Most of the dissolutions of these empires were related to the two World Wars, even though in certain cases the situation within the empires themselves was unstable. For instance, in the Ottoman Empire, the dissolution began with the Young Turk Revolution in 1908, when a multi-party form of government was established. During World War I, the country engaged in military actions, taking the side of the Central Powers. Furthermore, constant conflicts that occurred later drained the empire of its military power, causing its dissolution.
Austria-Hungary and the German Empire were engaged in World War I, being the core members of the Central Powers. Austria-Hungary collapsed at the end of the First World War due to the military defeat; a number of new states, such as the First Austrian Republic, the Kingdom of Hungary, Yugoslavia, the Union of Transylvania with Romania, etc., emerged. Germany also lost in World War I; during the November Revolution in 1918, the German Empire collapsed, and what later became known as the Weimar Republic was established.
In addition, a number of new states were created from the Russian Empire due to the revolutions that took place there; the Russian Empire also ceased its existence, and many of its territories became the Soviet Union. On the whole, numerous new states emerged in Europe on the ruins of the previously existing empires; as was mentioned, the same happened in the Middle East, where the Ottoman Empire previously existed (Florig n.pag.).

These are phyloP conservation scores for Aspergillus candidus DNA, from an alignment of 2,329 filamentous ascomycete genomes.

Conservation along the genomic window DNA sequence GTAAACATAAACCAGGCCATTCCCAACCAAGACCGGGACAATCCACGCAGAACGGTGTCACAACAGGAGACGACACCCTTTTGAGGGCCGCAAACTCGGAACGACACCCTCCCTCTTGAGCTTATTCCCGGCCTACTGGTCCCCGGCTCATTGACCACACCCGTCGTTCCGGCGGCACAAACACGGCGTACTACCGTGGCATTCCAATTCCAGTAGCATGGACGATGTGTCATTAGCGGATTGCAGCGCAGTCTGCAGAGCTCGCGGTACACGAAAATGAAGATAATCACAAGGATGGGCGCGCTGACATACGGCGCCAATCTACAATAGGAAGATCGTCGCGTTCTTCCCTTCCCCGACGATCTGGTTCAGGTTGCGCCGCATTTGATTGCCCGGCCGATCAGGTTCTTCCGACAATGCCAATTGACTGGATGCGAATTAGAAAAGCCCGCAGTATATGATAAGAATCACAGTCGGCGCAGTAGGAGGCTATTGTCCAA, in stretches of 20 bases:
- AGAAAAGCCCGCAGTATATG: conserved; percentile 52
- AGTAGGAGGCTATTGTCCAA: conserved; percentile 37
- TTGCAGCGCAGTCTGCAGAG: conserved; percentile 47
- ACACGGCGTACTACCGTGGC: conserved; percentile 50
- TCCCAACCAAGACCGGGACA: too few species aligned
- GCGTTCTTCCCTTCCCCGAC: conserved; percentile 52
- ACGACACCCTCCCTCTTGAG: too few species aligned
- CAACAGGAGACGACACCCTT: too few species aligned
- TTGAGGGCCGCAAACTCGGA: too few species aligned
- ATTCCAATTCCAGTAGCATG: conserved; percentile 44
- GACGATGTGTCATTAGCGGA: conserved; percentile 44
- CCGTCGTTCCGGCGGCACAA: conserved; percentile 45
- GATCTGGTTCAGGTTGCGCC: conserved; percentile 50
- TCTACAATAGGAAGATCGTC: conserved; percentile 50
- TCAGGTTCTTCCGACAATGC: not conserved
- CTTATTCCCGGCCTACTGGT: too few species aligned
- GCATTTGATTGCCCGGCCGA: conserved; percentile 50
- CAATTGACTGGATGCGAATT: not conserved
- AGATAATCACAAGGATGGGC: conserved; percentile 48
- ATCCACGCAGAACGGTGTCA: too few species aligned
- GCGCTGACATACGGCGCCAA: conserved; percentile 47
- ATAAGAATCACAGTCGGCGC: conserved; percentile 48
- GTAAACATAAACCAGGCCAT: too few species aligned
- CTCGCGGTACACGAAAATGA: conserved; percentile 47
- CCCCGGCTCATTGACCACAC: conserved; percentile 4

As history unfolded, the process of dissolution of empires continued. Many colonial empires ceased their existence after World War II; the power of European countries, such as Great Britain, was significantly undermined by the war (Darwin n.pag.). Decolonization mostly took place during the 1940s-1960s (Florig n.pag.). In addition, the attention of many of the Western countries was focused on the Cold War, which also stimulated the process of decolonization of the Third World.
For instance, the U.S. was concentrated on “building the global architecture of containment” (Fain 586), as were certain other countries. This provided the opportunity for the countries of the Third World to declare independence; also, a number of prominent political figures were able to obtain a good education, in Western countries in particular, and popularize the ideas of independence in the Third World.
Thus, the 20th century proved to be “the end of empires” due to the fact that practically all the empires and colonial empires disintegrated during that century. The main causes of these dissolutions were the World Wars and the Cold War; in addition, a number of cultural causes such as the spread of the ideas of independence were also essential for the dissolutions to take place.
Darwin, John. Britain, the Commonwealth and the End of Empire. 2011. Web.
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Fain, W. Taylor. “Mapping the End of Empire: American and British Strategic Visions in the Postwar World.” American Historical Review 120.2 (2015): 585-586. EBSCOhost. Web.
Florig, Dennis. The History of the 20th Century. n.d. Web.
Gaddis, John Lewis. The Cold War. London, UK: Penguin Books, 2011. Google Books. Web.
Zinn, Howard. A People’s History of the United States: 1492–Present. n.d. Web.